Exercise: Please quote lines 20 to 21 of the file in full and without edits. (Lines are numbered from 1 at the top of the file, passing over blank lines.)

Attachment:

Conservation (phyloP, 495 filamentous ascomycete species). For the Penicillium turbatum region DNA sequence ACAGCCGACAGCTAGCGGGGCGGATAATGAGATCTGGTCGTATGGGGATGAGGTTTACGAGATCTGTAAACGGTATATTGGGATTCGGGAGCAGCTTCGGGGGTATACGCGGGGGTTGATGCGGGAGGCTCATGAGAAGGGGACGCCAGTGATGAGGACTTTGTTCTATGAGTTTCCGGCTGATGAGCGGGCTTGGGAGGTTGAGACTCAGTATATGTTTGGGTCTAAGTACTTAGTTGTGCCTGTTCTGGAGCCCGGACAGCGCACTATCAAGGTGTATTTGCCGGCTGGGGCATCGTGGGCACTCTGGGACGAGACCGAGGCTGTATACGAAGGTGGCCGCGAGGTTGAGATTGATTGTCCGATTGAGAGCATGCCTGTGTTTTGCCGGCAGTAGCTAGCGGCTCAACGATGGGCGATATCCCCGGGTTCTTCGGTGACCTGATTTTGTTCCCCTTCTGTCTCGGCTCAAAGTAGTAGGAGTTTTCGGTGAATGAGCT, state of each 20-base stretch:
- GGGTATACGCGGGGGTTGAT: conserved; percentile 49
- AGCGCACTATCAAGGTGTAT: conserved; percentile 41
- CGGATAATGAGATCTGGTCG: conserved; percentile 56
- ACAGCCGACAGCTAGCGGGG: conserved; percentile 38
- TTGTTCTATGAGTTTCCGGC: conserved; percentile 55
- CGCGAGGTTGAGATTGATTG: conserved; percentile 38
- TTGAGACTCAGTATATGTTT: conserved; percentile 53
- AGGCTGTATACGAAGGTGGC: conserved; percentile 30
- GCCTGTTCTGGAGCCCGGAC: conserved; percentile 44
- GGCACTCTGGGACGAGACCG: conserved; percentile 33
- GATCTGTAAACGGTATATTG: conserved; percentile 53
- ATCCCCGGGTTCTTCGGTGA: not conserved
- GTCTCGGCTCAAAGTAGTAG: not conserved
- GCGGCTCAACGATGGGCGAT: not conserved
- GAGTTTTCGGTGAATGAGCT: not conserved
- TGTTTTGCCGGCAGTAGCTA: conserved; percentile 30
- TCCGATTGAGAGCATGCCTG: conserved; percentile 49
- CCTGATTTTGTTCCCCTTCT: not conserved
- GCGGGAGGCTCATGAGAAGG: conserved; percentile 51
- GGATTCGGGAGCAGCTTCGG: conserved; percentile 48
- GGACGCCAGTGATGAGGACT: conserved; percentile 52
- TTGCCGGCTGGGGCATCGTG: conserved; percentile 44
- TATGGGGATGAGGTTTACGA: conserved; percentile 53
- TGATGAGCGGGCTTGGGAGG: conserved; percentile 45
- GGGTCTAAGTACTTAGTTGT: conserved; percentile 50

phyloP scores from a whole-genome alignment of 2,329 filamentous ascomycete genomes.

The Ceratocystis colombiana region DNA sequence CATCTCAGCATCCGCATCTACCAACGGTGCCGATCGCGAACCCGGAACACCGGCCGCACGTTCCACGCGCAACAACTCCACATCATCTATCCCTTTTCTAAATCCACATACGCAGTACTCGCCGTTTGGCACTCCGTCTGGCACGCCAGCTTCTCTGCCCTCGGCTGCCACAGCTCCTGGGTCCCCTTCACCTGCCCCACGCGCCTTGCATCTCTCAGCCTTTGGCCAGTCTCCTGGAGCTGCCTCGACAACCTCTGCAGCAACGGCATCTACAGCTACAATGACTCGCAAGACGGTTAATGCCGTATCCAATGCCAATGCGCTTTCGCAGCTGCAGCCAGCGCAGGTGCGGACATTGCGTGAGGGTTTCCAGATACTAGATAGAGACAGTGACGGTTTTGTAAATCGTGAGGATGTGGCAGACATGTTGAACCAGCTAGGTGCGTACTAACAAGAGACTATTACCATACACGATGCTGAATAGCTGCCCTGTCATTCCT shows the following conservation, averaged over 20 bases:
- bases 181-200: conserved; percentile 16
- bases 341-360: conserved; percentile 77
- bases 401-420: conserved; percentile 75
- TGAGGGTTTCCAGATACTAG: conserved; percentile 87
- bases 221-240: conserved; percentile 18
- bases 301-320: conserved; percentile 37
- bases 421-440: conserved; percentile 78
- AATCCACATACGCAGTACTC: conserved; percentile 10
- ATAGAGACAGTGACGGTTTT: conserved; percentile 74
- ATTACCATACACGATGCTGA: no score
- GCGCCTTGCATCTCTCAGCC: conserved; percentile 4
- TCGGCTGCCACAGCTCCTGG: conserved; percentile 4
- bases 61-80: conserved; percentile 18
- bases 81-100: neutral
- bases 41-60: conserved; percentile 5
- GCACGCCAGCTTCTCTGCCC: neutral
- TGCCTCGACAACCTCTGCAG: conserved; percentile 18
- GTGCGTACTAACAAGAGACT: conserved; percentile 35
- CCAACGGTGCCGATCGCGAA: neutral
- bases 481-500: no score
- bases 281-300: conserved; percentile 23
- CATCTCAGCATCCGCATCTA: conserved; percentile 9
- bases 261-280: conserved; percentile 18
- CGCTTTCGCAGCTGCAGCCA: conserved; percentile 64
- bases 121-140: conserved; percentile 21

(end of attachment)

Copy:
- GCGGGAGGCTCATGAGAAGG: conserved; percentile 51
- GGATTCGGGAGCAGCTTCGG: conserved; percentile 48